An ongoing dialogue on HIV/AIDS, infectious diseases,
October 15th, 2008
Back to School, Day 1
We offer two post-graduate courses each year, one entitled Infectious Diseases in Primary Care, and the other AIDS Medicine: An Intensive Case-Based Course. The Primary Care one started today, the AIDS course starts on Monday.
(Both are equally fascinating. I am entirely unbiased.)
What is so striking is that the participants — and content — barely overlap at all. Topics for primary care course:
- Sore throats/colds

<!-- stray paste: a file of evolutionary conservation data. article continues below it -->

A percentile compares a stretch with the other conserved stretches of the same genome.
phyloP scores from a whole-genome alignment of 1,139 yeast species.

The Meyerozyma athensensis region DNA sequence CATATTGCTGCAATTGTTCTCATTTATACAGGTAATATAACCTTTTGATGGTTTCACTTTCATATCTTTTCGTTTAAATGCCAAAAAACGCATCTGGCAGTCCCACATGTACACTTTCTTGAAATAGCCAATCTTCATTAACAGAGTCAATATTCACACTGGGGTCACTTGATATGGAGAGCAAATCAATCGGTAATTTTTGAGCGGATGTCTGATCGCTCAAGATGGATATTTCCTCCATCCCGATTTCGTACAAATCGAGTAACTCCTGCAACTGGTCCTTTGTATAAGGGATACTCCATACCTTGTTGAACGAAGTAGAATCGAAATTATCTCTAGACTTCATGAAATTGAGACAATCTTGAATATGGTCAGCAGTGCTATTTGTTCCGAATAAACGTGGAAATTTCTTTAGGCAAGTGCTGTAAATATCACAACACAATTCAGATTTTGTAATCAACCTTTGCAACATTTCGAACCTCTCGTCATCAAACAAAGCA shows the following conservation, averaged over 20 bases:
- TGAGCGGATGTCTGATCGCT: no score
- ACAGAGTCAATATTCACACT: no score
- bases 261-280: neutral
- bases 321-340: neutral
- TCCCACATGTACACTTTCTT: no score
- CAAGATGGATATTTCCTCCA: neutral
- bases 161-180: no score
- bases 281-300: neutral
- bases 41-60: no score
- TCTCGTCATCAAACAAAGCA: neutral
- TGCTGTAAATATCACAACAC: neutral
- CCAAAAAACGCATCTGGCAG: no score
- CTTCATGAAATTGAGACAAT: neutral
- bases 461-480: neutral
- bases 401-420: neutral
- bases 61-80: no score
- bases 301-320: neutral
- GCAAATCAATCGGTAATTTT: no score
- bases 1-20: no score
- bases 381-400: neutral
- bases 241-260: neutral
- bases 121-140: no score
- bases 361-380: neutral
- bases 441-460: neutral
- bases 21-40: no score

You get the idea. For the AIDS course?
- Acute HIV infection
- Management of treatment-naive patients
- Interpretation of resistance testing
- Metabolic complications of therapy
- Legal and ethical considerations of HIV care
I suppose I should not find the lack of overlap surprising, given papers such as this one, citing that 62% of family practitioners refer their AIDS patients to specialists immediately — a big change from 1994, when only 18% did. (Even 62% seems low …)
But the irony is that with improved antiretroviral therapy — the very thing that drove some generalists away from HIV care due to its complexity — HIV patients are living longer, and hence are in greater need of the kind of care delivered best by primary care clinicians.
So maybe what we really need is a primary care course for HIV specialists?